Drugs of Addiction

Daniel Elandix G
Mind Map by Daniel Elandix G, updated more than 1 year ago
Daniel Elandix G
Created by Daniel Elandix G over 6 years ago
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Introductory Pharmacology Mind Map on Drugs of Addiction, created by Daniel Elandix G on 09/24/2013.
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Drugs of Addiction
1 Patterns of Drug Use

Annotations:

  • Tobacco: 50% usage, 3% associated with drug problem Alcohol: 80% usage, 8% drug problem, 20% community problem. Illegal/illicit Drugs: 38% used 88% associated with drug problems.
1.1 Costs of Drug Abuse

Annotations:

  • Difficult to quantify due to presence of health costs, crime and violence, social disruption. Taxes also raise money for the government. Drug induced deaths such as heroin overdose and opiods. Cancer and tobacco.
1.2 Patterns

Annotations:

  • i.e 50% Indigeneous Australians are smokers and 20% had high long term risks from alcohol.
2 Reward Pleasure and Addiction
2.1 Addiction

Annotations:

  • More than just tolerance and dependance, compulsive drug-taking and use, even in the face of negative health and social consequence. A lifelong brain disease It is a vicious/viscous? cycle. Drug taking Acute to chronic Reward to tolerance and dependence Activation of mesolimbic DA pathway to adaptive changes in receptors Drug withdrawal: Acute abstinence to chronic abstinence Withdrawal syndrome to craving.
2.2 Central reward/Pleasure centres

Annotations:

  • Certain parts of the brain elicit pleasure when stimulated. Commonly, the Mesolimbic Dopaminergic pathway (reward parthway) All drugs activate this pathway maybe other pathways are involved but this is the main pathway. Sites of interaction differs but all will result in release of dopamine.
2.3 Actions of Drugs

Annotations:

  • Different class: Opioid analgesics Alcohol and sedative/hypnotics Stimulants Cannabis Hallucinogens Nicotine
2.3.1 Stimulants

Annotations:

  • Acts on aminergic neurotransmission. Increased euphoria and energy and alertness, sympathomimetic, stereotypical behaviour with appetite suppression. Caffeine: Inhibits phosphodiesterase to increase adrenaline and noradrenaline  (adenosine receptor antagonist) Cocaine: Blocks Dopamine reuptake and increase noradrenaline and seratonin, block voltage dependent Na+ channels Amphetamine: Increase DA release, blocks DA reuptake, increase noradrenaline and 5-HT. Ecstasy: Blocks seratonin uptake, incrase DA and Nor.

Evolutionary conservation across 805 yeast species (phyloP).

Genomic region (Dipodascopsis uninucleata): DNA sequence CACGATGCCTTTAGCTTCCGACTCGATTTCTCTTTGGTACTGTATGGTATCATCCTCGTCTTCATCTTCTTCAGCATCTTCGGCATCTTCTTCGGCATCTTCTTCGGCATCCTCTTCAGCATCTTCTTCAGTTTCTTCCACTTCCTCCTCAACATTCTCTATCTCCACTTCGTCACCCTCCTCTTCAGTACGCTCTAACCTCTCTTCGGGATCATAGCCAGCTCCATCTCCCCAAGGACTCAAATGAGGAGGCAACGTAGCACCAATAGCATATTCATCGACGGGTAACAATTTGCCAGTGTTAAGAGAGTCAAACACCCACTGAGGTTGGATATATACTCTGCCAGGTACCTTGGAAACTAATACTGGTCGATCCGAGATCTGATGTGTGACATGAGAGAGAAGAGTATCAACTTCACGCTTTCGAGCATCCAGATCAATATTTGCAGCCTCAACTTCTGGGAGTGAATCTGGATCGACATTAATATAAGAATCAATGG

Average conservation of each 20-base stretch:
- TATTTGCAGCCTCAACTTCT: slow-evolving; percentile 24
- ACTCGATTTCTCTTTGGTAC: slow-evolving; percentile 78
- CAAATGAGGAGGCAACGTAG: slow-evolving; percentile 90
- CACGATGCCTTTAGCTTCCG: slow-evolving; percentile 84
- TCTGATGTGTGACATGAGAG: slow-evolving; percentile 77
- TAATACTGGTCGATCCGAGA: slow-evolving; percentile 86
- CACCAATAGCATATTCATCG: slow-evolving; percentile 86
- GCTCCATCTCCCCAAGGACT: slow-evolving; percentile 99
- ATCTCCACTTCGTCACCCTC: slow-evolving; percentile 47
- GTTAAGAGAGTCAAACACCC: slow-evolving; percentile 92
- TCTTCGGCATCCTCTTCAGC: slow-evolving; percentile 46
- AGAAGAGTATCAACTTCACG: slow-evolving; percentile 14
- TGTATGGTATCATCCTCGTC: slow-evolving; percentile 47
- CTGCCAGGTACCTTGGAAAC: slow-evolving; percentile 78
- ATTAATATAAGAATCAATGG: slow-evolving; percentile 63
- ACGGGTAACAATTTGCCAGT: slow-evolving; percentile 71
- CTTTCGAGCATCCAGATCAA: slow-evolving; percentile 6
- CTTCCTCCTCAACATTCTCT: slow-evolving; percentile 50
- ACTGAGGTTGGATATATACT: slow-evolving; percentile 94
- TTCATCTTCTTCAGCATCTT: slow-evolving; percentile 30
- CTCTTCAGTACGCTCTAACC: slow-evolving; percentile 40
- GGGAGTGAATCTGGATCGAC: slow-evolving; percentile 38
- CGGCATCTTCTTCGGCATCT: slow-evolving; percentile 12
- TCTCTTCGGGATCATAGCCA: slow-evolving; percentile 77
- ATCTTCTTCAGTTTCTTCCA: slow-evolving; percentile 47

2.3.1.1 Esctasy

Annotations:

  • Confusion and depression Impairment of memory and attention Nausea, chills, sweating Jaw Clenching hyperthermia Overdose: LOC and seizures MDMA
2.3.2 Opioids

Annotations:

  • Types: Opioid Agonist (morphine, codeine, heroin) Natural/Endogenous (endorphins, enkephalins, dynorphins) Opioid antagonist (naloxone,naltrexone) Treatment of choice for moderate-severe pain
2.3.2.1 Heroin

Annotations:

  • Diacetyl morphine, metabolized to morphine. Further metabolized in liver and excreted in urine Cause: Intense rush followed by dreamy state, side effect includes nausea and constipation, overdose and addiction. Withdrawal symptoms begins 10 hours and last maybe indefinitely. Treatment includes, antagonist, partial agonists, agonist
2.3.3 Ethanol

Annotations:

  • Can be quantified using Blood alcohol concentration and clinical effects. Sedation, High Impaired motor functiom, slurred speech, ataxia (lack of order/concentration) Emesis, stupor Coma Respiratory depression and death It inhinits neurotransmission at GABA and glycinergic synapses Decreased activity of voltage dependent Calcium channels to reduce neuronal excitability Inhibits glutamate mediated excitatory neurotransmission.
2.3.4 Nicotine

Annotations:

  • Rapidly absorbed and distributed into brain and activate central nicotinic acetylcholine receptors. Treatment includes abstinence and replacement therapy, verenicline or bupropione drug is also recommended
2.3.5 Marijuana

Annotations:

  • From cannabis sativa, active ingredient THC (tetrahydrocannabinol) Specific receptor, endogenous ligands and transport systems Rapidly absorbed, slow removal Possible medical use as anti-emetic and appetite stimulator, antihypertensive, analgesic and movement disorders. 7TM and G-protein coupled recpetors, CB1 and CB2 CB1: mostly in the brain, mediates euphoric and most therapeutic effects, decreases neuronal activity by lowering cAMP decreasing calcium channels and increasing potassium channels CB2: 50% homology (immune cells, long temrm case memory effects, hence increased risk of lung cancer.
2.3.6 Hallucinogen

Annotations:

  • Interact with Serotonin neurotransmitter (5-HT2 receptor activation)
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